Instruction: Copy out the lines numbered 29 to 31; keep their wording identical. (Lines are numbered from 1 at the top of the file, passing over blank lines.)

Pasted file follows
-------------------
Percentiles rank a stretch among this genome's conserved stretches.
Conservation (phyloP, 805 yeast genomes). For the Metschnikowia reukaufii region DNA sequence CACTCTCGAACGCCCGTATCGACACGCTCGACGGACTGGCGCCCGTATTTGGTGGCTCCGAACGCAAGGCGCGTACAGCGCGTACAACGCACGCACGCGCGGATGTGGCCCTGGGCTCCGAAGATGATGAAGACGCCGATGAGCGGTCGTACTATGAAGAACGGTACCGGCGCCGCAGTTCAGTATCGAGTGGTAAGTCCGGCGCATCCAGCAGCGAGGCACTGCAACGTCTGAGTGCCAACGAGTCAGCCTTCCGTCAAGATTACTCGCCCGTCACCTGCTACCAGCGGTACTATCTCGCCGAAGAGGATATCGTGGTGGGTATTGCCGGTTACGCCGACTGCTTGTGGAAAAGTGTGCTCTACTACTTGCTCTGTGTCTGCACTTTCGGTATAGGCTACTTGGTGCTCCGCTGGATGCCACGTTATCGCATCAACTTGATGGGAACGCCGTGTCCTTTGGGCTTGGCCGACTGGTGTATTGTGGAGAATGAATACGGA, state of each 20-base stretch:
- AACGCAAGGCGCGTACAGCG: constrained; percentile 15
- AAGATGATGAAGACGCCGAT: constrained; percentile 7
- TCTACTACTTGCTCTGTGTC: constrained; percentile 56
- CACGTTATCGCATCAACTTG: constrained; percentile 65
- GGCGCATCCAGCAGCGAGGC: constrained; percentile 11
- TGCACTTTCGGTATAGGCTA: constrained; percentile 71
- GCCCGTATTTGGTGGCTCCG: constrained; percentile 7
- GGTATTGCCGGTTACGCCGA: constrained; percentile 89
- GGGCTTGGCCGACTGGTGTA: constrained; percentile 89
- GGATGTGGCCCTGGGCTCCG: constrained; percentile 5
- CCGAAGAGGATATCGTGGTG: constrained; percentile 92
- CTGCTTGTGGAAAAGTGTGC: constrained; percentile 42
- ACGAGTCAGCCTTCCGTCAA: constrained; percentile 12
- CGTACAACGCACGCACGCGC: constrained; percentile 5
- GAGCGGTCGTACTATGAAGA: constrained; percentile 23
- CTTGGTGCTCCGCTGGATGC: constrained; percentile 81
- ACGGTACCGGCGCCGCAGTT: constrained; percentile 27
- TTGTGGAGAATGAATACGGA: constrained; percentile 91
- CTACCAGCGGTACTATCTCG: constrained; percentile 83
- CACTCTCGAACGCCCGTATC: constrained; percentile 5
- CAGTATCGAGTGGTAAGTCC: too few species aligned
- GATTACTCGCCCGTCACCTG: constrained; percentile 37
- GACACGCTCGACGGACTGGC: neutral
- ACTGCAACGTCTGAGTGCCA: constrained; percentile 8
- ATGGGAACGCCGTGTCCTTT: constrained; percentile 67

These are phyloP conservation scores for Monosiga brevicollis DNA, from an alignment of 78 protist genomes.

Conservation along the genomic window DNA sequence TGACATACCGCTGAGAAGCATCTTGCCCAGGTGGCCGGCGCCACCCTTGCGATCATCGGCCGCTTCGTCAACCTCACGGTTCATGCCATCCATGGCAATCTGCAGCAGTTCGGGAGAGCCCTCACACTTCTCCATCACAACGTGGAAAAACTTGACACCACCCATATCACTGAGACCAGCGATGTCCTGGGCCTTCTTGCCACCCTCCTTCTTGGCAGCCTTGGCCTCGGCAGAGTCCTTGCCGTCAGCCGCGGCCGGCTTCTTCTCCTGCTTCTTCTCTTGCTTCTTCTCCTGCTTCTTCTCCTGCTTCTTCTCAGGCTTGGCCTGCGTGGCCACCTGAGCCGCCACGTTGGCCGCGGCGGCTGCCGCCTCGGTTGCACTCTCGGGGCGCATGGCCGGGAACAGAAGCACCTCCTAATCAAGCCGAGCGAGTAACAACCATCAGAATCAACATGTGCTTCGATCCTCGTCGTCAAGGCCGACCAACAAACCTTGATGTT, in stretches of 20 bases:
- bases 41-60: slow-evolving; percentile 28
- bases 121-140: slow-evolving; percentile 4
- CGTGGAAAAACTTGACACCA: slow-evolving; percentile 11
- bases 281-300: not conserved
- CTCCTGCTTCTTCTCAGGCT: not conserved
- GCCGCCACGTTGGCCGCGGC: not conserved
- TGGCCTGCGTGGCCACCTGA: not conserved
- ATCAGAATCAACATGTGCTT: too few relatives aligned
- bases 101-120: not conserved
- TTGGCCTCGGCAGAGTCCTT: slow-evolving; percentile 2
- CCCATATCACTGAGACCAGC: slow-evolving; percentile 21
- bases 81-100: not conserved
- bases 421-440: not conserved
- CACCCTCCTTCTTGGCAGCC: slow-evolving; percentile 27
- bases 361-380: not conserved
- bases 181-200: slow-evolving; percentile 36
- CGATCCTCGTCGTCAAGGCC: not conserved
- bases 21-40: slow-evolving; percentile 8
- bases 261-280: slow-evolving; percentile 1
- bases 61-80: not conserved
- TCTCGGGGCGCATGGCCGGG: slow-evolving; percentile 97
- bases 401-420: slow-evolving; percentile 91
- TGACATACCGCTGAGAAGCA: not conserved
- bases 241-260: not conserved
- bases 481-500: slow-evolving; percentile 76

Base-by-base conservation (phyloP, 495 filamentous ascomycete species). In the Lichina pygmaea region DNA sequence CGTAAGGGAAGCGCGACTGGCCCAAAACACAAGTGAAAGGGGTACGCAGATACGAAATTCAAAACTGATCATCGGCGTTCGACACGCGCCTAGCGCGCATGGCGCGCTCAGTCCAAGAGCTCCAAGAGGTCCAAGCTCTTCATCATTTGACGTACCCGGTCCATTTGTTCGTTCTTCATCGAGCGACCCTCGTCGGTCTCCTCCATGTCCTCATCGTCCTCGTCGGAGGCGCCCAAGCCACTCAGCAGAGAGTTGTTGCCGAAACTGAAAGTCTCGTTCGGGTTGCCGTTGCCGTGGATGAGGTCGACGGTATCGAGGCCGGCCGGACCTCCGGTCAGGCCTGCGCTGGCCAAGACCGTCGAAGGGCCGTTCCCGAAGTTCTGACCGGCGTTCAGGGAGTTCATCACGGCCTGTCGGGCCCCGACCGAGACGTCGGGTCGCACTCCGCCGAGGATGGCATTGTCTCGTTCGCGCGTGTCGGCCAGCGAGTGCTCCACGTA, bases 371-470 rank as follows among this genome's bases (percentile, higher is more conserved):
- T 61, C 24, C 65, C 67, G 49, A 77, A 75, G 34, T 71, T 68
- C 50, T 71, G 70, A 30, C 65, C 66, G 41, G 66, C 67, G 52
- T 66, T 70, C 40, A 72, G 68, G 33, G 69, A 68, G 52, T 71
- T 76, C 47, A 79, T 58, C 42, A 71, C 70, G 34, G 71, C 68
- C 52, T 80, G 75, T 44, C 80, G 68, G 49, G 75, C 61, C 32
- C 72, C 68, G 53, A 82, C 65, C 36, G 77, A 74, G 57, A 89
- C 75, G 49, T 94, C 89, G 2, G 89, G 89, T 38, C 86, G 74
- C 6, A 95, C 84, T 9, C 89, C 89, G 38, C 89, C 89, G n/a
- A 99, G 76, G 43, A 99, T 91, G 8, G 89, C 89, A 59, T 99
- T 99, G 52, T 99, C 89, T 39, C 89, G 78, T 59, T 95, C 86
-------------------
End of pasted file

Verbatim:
Conservation along the genomic window DNA sequence TGACATACCGCTGAGAAGCATCTTGCCCAGGTGGCCGGCGCCACCCTTGCGATCATCGGCCGCTTCGTCAACCTCACGGTTCATGCCATCCATGGCAATCTGCAGCAGTTCGGGAGAGCCCTCACACTTCTCCATCACAACGTGGAAAAACTTGACACCACCCATATCACTGAGACCAGCGATGTCCTGGGCCTTCTTGCCACCCTCCTTCTTGGCAGCCTTGGCCTCGGCAGAGTCCTTGCCGTCAGCCGCGGCCGGCTTCTTCTCCTGCTTCTTCTCTTGCTTCTTCTCCTGCTTCTTCTCCTGCTTCTTCTCAGGCTTGGCCTGCGTGGCCACCTGAGCCGCCACGTTGGCCGCGGCGGCTGCCGCCTCGGTTGCACTCTCGGGGCGCATGGCCGGGAACAGAAGCACCTCCTAATCAAGCCGAGCGAGTAACAACCATCAGAATCAACATGTGCTTCGATCCTCGTCGTCAAGGCCGACCAACAAACCTTGATGTT, in stretches of 20 bases:
- bases 41-60: slow-evolving; percentile 28
- bases 121-140: slow-evolving; percentile 4